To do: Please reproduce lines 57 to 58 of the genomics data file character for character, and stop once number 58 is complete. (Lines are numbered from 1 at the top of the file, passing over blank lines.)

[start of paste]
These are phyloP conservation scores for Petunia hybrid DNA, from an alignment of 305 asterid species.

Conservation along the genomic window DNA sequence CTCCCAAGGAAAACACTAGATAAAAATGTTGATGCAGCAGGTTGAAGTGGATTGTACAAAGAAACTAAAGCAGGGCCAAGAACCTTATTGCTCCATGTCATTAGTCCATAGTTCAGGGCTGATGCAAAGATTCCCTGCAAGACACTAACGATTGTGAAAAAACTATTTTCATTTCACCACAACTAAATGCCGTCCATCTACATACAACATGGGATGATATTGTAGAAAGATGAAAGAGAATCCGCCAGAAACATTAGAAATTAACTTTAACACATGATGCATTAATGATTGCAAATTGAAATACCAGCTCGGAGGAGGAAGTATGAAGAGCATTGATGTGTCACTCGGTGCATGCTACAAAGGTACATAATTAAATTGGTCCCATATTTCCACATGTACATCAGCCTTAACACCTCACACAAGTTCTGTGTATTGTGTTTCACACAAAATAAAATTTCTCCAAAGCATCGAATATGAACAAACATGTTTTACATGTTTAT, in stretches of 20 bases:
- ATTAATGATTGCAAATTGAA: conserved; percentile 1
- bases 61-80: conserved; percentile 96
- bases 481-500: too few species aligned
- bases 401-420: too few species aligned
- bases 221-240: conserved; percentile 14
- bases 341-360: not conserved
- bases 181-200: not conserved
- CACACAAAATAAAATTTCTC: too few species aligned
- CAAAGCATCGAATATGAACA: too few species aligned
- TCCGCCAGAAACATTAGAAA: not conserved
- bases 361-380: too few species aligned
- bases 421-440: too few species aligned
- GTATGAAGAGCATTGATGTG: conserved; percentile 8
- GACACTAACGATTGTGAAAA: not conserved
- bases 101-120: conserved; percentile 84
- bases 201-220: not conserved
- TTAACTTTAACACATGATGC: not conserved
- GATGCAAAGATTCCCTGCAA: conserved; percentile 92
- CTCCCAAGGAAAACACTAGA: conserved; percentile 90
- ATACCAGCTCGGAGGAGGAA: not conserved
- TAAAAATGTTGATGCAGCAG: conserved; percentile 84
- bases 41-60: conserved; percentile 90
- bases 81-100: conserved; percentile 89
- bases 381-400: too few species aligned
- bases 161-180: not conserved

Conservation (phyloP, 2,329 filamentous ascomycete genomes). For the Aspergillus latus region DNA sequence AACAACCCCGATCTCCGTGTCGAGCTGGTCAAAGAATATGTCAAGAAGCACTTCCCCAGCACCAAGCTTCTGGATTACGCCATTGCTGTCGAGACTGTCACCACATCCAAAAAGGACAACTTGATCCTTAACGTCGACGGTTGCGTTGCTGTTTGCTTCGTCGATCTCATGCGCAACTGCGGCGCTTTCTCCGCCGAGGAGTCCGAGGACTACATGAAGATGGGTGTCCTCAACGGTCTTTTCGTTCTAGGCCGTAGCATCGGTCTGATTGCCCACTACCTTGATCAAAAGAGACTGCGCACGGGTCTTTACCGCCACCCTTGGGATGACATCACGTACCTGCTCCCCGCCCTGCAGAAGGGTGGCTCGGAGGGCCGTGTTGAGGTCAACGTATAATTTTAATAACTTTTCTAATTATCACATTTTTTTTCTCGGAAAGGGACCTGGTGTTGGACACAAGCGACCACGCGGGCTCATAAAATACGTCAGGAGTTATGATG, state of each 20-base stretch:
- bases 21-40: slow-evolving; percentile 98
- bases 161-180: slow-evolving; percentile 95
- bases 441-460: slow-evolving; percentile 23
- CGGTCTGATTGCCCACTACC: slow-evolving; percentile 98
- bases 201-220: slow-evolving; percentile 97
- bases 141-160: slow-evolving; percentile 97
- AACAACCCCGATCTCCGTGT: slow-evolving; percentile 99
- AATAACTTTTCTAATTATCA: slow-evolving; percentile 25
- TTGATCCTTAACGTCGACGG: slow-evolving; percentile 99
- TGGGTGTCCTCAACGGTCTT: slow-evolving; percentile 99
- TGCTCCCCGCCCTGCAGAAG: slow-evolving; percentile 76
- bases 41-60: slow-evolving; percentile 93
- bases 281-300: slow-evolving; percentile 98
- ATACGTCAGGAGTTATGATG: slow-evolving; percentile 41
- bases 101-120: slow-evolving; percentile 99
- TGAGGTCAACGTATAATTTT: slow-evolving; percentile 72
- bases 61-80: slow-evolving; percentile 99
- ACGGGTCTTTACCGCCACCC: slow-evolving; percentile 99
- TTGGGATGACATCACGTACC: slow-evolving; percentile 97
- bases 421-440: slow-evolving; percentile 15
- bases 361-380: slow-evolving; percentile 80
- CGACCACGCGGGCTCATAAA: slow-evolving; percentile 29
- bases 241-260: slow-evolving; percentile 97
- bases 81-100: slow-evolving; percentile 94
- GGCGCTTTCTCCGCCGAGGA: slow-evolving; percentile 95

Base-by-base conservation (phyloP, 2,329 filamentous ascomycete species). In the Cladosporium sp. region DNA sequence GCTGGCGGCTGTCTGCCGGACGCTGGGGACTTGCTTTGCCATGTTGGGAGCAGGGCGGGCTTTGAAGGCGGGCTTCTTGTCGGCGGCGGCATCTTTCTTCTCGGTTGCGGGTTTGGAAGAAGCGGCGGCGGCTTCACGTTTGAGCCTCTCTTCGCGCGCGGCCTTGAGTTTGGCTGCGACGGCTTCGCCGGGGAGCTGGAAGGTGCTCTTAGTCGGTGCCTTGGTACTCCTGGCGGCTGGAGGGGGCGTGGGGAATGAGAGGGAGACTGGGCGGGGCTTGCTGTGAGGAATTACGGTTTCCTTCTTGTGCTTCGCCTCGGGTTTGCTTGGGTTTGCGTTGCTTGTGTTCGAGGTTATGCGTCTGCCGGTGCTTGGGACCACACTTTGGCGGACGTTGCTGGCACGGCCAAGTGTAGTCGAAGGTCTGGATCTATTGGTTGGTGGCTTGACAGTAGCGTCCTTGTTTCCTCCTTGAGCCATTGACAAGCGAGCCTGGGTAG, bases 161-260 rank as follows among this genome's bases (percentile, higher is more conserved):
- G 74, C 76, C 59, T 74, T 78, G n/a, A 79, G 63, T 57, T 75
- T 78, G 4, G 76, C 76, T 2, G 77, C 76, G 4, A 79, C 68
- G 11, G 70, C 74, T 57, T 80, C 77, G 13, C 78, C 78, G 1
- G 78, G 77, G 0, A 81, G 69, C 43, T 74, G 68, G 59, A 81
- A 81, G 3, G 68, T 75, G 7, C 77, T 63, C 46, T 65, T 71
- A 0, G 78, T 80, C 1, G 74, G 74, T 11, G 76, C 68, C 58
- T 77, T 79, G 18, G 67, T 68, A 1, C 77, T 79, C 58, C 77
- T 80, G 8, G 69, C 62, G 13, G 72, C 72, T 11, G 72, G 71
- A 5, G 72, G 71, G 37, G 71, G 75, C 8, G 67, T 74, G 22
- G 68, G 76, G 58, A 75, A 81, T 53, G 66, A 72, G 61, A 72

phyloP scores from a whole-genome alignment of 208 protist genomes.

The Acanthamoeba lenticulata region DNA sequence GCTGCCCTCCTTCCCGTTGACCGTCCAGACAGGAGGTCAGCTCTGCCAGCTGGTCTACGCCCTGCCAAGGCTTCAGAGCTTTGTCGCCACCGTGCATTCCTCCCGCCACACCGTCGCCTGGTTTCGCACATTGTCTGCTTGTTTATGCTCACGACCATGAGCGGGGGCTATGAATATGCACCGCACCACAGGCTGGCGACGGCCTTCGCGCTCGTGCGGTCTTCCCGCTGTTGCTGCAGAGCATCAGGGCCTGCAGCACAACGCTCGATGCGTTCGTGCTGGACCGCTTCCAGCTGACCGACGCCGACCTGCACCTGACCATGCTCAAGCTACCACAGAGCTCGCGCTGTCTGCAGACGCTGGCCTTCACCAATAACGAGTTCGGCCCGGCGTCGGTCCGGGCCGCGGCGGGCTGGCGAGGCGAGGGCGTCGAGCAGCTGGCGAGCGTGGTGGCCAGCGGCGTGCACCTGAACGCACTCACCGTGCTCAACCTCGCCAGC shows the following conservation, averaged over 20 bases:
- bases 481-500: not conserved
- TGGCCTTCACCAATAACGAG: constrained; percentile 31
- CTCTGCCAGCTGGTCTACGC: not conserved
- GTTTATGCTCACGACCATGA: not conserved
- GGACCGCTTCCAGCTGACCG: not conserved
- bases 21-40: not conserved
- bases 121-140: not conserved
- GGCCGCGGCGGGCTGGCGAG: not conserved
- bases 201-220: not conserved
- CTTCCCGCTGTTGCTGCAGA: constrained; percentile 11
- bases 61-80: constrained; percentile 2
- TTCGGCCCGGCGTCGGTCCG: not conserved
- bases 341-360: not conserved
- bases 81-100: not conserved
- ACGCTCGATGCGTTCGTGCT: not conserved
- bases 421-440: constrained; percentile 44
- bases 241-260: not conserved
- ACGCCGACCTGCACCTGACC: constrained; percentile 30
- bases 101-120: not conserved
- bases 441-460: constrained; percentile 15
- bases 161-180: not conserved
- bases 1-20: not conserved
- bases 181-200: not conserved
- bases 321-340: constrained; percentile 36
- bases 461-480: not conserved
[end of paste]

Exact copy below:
- G 11, G 70, C 74, T 57, T 80, C 77, G 13, C 78, C 78, G 1
- G 78, G 77, G 0, A 81, G 69, C 43, T 74, G 68, G 59, A 81